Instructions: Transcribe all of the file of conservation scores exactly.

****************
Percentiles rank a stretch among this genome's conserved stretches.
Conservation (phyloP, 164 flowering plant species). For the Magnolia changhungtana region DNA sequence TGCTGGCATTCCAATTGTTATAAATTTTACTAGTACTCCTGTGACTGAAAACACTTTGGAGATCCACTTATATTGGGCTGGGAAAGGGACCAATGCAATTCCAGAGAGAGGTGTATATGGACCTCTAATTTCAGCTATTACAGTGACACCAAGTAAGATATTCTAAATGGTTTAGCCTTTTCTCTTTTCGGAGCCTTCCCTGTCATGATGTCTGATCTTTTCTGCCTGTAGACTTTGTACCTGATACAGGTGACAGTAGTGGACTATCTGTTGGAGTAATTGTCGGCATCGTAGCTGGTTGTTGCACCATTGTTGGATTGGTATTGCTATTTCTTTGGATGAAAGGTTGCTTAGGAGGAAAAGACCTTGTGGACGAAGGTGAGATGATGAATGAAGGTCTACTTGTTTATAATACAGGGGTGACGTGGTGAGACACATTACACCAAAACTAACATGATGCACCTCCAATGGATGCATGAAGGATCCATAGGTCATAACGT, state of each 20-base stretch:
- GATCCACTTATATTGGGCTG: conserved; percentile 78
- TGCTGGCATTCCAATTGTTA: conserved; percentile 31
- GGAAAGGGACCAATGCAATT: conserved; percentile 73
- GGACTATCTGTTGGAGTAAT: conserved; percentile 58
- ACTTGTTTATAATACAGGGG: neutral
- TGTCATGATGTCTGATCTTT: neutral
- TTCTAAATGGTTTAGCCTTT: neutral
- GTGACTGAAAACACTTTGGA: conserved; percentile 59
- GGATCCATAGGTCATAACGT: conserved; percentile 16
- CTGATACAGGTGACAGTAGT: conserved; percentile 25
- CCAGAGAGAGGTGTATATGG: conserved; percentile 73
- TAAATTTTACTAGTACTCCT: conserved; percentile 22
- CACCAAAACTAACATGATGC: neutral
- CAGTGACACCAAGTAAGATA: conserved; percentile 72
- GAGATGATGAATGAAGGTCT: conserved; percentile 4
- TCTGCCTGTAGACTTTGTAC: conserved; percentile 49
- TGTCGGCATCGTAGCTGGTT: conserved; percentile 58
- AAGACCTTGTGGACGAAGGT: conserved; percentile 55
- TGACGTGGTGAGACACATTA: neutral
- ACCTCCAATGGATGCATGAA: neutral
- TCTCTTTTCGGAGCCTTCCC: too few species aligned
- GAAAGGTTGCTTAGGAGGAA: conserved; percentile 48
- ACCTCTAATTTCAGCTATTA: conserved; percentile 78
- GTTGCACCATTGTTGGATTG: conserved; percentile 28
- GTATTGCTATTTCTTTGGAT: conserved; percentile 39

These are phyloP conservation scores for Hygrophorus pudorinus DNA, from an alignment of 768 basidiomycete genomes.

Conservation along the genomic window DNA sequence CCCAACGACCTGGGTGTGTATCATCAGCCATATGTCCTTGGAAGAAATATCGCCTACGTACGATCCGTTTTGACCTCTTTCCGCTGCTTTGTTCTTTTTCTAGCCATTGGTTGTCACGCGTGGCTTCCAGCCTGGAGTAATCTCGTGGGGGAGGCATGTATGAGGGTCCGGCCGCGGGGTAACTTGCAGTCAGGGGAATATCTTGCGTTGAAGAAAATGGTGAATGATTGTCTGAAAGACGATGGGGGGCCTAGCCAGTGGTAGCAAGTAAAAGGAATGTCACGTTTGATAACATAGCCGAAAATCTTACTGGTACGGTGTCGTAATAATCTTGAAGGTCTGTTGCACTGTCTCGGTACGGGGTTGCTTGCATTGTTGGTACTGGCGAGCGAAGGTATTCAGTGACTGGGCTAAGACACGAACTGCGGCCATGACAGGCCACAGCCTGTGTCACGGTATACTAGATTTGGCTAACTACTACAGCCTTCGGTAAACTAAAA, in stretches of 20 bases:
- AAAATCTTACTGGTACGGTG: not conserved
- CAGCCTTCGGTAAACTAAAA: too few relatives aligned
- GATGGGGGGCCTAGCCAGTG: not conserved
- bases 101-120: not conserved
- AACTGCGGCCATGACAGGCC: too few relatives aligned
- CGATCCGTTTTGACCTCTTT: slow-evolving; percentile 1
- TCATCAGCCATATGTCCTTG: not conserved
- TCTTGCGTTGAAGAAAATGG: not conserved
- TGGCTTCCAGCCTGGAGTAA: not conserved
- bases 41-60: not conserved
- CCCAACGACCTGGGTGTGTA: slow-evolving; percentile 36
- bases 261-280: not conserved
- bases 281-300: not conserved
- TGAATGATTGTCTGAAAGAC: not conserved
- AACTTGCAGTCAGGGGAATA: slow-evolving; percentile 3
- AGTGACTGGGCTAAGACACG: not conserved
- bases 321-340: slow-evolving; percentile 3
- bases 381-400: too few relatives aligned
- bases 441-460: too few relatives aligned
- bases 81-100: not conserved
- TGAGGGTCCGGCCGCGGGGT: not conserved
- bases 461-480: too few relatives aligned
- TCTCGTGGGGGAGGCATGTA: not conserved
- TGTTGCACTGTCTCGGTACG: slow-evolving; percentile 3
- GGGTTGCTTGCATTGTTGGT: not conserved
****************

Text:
Percentiles rank a stretch among this genome's conserved stretches.
Conservation (phyloP, 164 flowering plant species). For the Magnolia changhungtana region DNA sequence TGCTGGCATTCCAATTGTTATAAATTTTACTAGTACTCCTGTGACTGAAAACACTTTGGAGATCCACTTATATTGGGCTGGGAAAGGGACCAATGCAATTCCAGAGAGAGGTGTATATGGACCTCTAATTTCAGCTATTACAGTGACACCAAGTAAGATATTCTAAATGGTTTAGCCTTTTCTCTTTTCGGAGCCTTCCCTGTCATGATGTCTGATCTTTTCTGCCTGTAGACTTTGTACCTGATACAGGTGACAGTAGTGGACTATCTGTTGGAGTAATTGTCGGCATCGTAGCTGGTTGTTGCACCATTGTTGGATTGGTATTGCTATTTCTTTGGATGAAAGGTTGCTTAGGAGGAAAAGACCTTGTGGACGAAGGTGAGATGATGAATGAAGGTCTACTTGTTTATAATACAGGGGTGACGTGGTGAGACACATTACACCAAAACTAACATGATGCACCTCCAATGGATGCATGAAGGATCCATAGGTCATAACGT, state of each 20-base stretch:
- GATCCACTTATATTGGGCTG: conserved; percentile 78
- TGCTGGCATTCCAATTGTTA: conserved; percentile 31
- GGAAAGGGACCAATGCAATT: conserved; percentile 73
- GGACTATCTGTTGGAGTAAT: conserved; percentile 58
- ACTTGTTTATAATACAGGGG: neutral
- TGTCATGATGTCTGATCTTT: neutral
- TTCTAAATGGTTTAGCCTTT: neutral
- GTGACTGAAAACACTTTGGA: conserved; percentile 59
- GGATCCATAGGTCATAACGT: conserved; percentile 16
- CTGATACAGGTGACAGTAGT: conserved; percentile 25
- CCAGAGAGAGGTGTATATGG: conserved; percentile 73
- TAAATTTTACTAGTACTCCT: conserved; percentile 22
- CACCAAAACTAACATGATGC: neutral
- CAGTGACACCAAGTAAGATA: conserved; percentile 72
- GAGATGATGAATGAAGGTCT: conserved; percentile 4
- TCTGCCTGTAGACTTTGTAC: conserved; percentile 49
- TGTCGGCATCGTAGCTGGTT: conserved; percentile 58
- AAGACCTTGTGGACGAAGGT: conserved; percentile 55
- TGACGTGGTGAGACACATTA: neutral
- ACCTCCAATGGATGCATGAA: neutral
- TCTCTTTTCGGAGCCTTCCC: too few species aligned
- GAAAGGTTGCTTAGGAGGAA: conserved; percentile 48
- ACCTCTAATTTCAGCTATTA: conserved; percentile 78
- GTTGCACCATTGTTGGATTG: conserved; percentile 28
- GTATTGCTATTTCTTTGGAT: conserved; percentile 39

These are phyloP conservation scores for Hygrophorus pudorinus DNA, from an alignment of 768 basidiomycete genomes.

Conservation along the genomic window DNA sequence CCCAACGACCTGGGTGTGTATCATCAGCCATATGTCCTTGGAAGAAATATCGCCTACGTACGATCCGTTTTGACCTCTTTCCGCTGCTTTGTTCTTTTTCTAGCCATTGGTTGTCACGCGTGGCTTCCAGCCTGGAGTAATCTCGTGGGGGAGGCATGTATGAGGGTCCGGCCGCGGGGTAACTTGCAGTCAGGGGAATATCTTGCGTTGAAGAAAATGGTGAATGATTGTCTGAAAGACGATGGGGGGCCTAGCCAGTGGTAGCAAGTAAAAGGAATGTCACGTTTGATAACATAGCCGAAAATCTTACTGGTACGGTGTCGTAATAATCTTGAAGGTCTGTTGCACTGTCTCGGTACGGGGTTGCTTGCATTGTTGGTACTGGCGAGCGAAGGTATTCAGTGACTGGGCTAAGACACGAACTGCGGCCATGACAGGCCACAGCCTGTGTCACGGTATACTAGATTTGGCTAACTACTACAGCCTTCGGTAAACTAAAA, in stretches of 20 bases:
- AAAATCTTACTGGTACGGTG: not conserved
- CAGCCTTCGGTAAACTAAAA: too few relatives aligned
- GATGGGGGGCCTAGCCAGTG: not conserved
- bases 101-120: not conserved
- AACTGCGGCCATGACAGGCC: too few relatives aligned
- CGATCCGTTTTGACCTCTTT: slow-evolving; percentile 1
- TCATCAGCCATATGTCCTTG: not conserved
- TCTTGCGTTGAAGAAAATGG: not conserved
- TGGCTTCCAGCCTGGAGTAA: not conserved
- bases 41-60: not conserved
- CCCAACGACCTGGGTGTGTA: slow-evolving; percentile 36
- bases 261-280: not conserved
- bases 281-300: not conserved
- TGAATGATTGTCTGAAAGAC: not conserved
- AACTTGCAGTCAGGGGAATA: slow-evolving; percentile 3
- AGTGACTGGGCTAAGACACG: not conserved
- bases 321-340: slow-evolving; percentile 3
- bases 381-400: too few relatives aligned
- bases 441-460: too few relatives aligned
- bases 81-100: not conserved
- TGAGGGTCCGGCCGCGGGGT: not conserved
- bases 461-480: too few relatives aligned
- TCTCGTGGGGGAGGCATGTA: not conserved
- TGTTGCACTGTCTCGGTACG: slow-evolving; percentile 3
- GGGTTGCTTGCATTGTTGGT: not conserved